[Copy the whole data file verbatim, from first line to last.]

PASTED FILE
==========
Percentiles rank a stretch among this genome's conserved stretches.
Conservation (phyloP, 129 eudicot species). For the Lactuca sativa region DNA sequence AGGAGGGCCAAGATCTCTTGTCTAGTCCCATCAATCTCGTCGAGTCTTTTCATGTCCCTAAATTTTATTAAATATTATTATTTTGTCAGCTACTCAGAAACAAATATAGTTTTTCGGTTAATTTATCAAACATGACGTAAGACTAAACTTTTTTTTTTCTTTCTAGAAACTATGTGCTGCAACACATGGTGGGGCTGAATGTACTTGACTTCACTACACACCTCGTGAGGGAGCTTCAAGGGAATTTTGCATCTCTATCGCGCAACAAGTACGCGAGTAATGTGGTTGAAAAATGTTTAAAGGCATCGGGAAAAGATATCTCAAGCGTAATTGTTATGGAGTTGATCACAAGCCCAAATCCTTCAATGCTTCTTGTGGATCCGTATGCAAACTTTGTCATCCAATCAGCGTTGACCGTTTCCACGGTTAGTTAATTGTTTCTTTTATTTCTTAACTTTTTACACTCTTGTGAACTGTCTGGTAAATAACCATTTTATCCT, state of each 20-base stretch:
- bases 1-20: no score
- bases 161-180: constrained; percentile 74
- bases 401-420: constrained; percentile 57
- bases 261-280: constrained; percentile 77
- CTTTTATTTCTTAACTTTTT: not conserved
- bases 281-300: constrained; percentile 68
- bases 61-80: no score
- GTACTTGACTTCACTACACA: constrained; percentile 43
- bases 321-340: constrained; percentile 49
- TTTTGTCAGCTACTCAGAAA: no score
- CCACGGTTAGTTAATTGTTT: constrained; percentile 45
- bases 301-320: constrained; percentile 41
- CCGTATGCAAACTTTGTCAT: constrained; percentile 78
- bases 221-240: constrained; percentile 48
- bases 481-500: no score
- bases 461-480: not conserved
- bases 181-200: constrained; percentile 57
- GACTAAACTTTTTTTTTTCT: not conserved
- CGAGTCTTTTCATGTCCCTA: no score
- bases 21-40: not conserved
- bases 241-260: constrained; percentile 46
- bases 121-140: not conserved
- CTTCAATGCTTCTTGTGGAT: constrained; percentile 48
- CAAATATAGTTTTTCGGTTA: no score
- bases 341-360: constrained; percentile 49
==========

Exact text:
Percentiles rank a stretch among this genome's conserved stretches.
Conservation (phyloP, 129 eudicot species). For the Lactuca sativa region DNA sequence AGGAGGGCCAAGATCTCTTGTCTAGTCCCATCAATCTCGTCGAGTCTTTTCATGTCCCTAAATTTTATTAAATATTATTATTTTGTCAGCTACTCAGAAACAAATATAGTTTTTCGGTTAATTTATCAAACATGACGTAAGACTAAACTTTTTTTTTTCTTTCTAGAAACTATGTGCTGCAACACATGGTGGGGCTGAATGTACTTGACTTCACTACACACCTCGTGAGGGAGCTTCAAGGGAATTTTGCATCTCTATCGCGCAACAAGTACGCGAGTAATGTGGTTGAAAAATGTTTAAAGGCATCGGGAAAAGATATCTCAAGCGTAATTGTTATGGAGTTGATCACAAGCCCAAATCCTTCAATGCTTCTTGTGGATCCGTATGCAAACTTTGTCATCCAATCAGCGTTGACCGTTTCCACGGTTAGTTAATTGTTTCTTTTATTTCTTAACTTTTTACACTCTTGTGAACTGTCTGGTAAATAACCATTTTATCCT, state of each 20-base stretch:
- bases 1-20: no score
- bases 161-180: constrained; percentile 74
- bases 401-420: constrained; percentile 57
- bases 261-280: constrained; percentile 77
- CTTTTATTTCTTAACTTTTT: not conserved
- bases 281-300: constrained; percentile 68
- bases 61-80: no score
- GTACTTGACTTCACTACACA: constrained; percentile 43
- bases 321-340: constrained; percentile 49
- TTTTGTCAGCTACTCAGAAA: no score
- CCACGGTTAGTTAATTGTTT: constrained; percentile 45
- bases 301-320: constrained; percentile 41
- CCGTATGCAAACTTTGTCAT: constrained; percentile 78
- bases 221-240: constrained; percentile 48
- bases 481-500: no score
- bases 461-480: not conserved
- bases 181-200: constrained; percentile 57
- GACTAAACTTTTTTTTTTCT: not conserved
- CGAGTCTTTTCATGTCCCTA: no score
- bases 21-40: not conserved
- bases 241-260: constrained; percentile 46
- bases 121-140: not conserved
- CTTCAATGCTTCTTGTGGAT: constrained; percentile 48
- CAAATATAGTTTTTCGGTTA: no score
- bases 341-360: constrained; percentile 49